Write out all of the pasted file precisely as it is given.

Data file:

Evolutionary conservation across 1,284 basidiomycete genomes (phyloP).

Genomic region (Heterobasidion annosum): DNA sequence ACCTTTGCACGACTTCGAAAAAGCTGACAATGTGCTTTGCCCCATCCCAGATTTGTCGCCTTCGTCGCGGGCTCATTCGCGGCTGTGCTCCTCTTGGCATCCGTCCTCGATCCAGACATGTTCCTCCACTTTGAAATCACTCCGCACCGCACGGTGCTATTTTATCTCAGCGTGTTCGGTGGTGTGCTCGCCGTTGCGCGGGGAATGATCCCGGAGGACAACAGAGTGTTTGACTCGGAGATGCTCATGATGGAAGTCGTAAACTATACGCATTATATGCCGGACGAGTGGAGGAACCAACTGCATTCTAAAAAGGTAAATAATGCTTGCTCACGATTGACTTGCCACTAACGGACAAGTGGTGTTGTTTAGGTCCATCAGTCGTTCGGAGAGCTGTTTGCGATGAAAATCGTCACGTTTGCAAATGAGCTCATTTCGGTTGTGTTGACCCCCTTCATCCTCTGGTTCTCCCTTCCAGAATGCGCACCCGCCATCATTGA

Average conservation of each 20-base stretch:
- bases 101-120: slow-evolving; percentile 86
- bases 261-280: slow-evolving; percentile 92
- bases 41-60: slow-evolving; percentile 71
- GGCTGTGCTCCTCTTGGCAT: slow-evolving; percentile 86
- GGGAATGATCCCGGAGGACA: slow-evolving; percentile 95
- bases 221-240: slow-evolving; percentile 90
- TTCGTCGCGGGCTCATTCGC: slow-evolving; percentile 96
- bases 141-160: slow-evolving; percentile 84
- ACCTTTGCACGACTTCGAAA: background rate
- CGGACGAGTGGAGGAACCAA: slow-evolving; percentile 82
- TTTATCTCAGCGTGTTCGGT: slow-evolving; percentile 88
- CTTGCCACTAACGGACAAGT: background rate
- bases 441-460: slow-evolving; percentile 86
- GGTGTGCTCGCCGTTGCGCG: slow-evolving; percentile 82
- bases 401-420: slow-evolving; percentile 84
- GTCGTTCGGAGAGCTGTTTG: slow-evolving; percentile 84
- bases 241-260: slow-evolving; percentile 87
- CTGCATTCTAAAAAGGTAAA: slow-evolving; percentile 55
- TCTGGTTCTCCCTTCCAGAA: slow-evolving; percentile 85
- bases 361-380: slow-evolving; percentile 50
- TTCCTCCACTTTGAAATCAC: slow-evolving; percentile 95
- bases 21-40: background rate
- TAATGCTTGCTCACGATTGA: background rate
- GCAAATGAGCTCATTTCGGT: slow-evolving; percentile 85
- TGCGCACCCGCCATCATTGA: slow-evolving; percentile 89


Evolutionary conservation across 1,284 basidiomycete genomes (phyloP).

Genomic region (Heterobasidion annosum): DNA sequence ACCTTTGCACGACTTCGAAAAAGCTGACAATGTGCTTTGCCCCATCCCAGATTTGTCGCCTTCGTCGCGGGCTCATTCGCGGCTGTGCTCCTCTTGGCATCCGTCCTCGATCCAGACATGTTCCTCCACTTTGAAATCACTCCGCACCGCACGGTGCTATTTTATCTCAGCGTGTTCGGTGGTGTGCTCGCCGTTGCGCGGGGAATGATCCCGGAGGACAACAGAGTGTTTGACTCGGAGATGCTCATGATGGAAGTCGTAAACTATACGCATTATATGCCGGACGAGTGGAGGAACCAACTGCATTCTAAAAAGGTAAATAATGCTTGCTCACGATTGACTTGCCACTAACGGACAAGTGGTGTTGTTTAGGTCCATCAGTCGTTCGGAGAGCTGTTTGCGATGAAAATCGTCACGTTTGCAAATGAGCTCATTTCGGTTGTGTTGACCCCCTTCATCCTCTGGTTCTCCCTTCCAGAATGCGCACCCGCCATCATTGA

Average conservation of each 20-base stretch:
- bases 101-120: slow-evolving; percentile 86
- bases 261-280: slow-evolving; percentile 92
- bases 41-60: slow-evolving; percentile 71
- GGCTGTGCTCCTCTTGGCAT: slow-evolving; percentile 86
- GGGAATGATCCCGGAGGACA: slow-evolving; percentile 95
- bases 221-240: slow-evolving; percentile 90
- TTCGTCGCGGGCTCATTCGC: slow-evolving; percentile 96
- bases 141-160: slow-evolving; percentile 84
- ACCTTTGCACGACTTCGAAA: background rate
- CGGACGAGTGGAGGAACCAA: slow-evolving; percentile 82
- TTTATCTCAGCGTGTTCGGT: slow-evolving; percentile 88
- CTTGCCACTAACGGACAAGT: background rate
- bases 441-460: slow-evolving; percentile 86
- GGTGTGCTCGCCGTTGCGCG: slow-evolving; percentile 82
- bases 401-420: slow-evolving; percentile 84
- GTCGTTCGGAGAGCTGTTTG: slow-evolving; percentile 84
- bases 241-260: slow-evolving; percentile 87
- CTGCATTCTAAAAAGGTAAA: slow-evolving; percentile 55
- TCTGGTTCTCCCTTCCAGAA: slow-evolving; percentile 85
- bases 361-380: slow-evolving; percentile 50
- TTCCTCCACTTTGAAATCAC: slow-evolving; percentile 95
- bases 21-40: background rate
- TAATGCTTGCTCACGATTGA: background rate
- GCAAATGAGCTCATTTCGGT: slow-evolving; percentile 85
- TGCGCACCCGCCATCATTGA: slow-evolving; percentile 89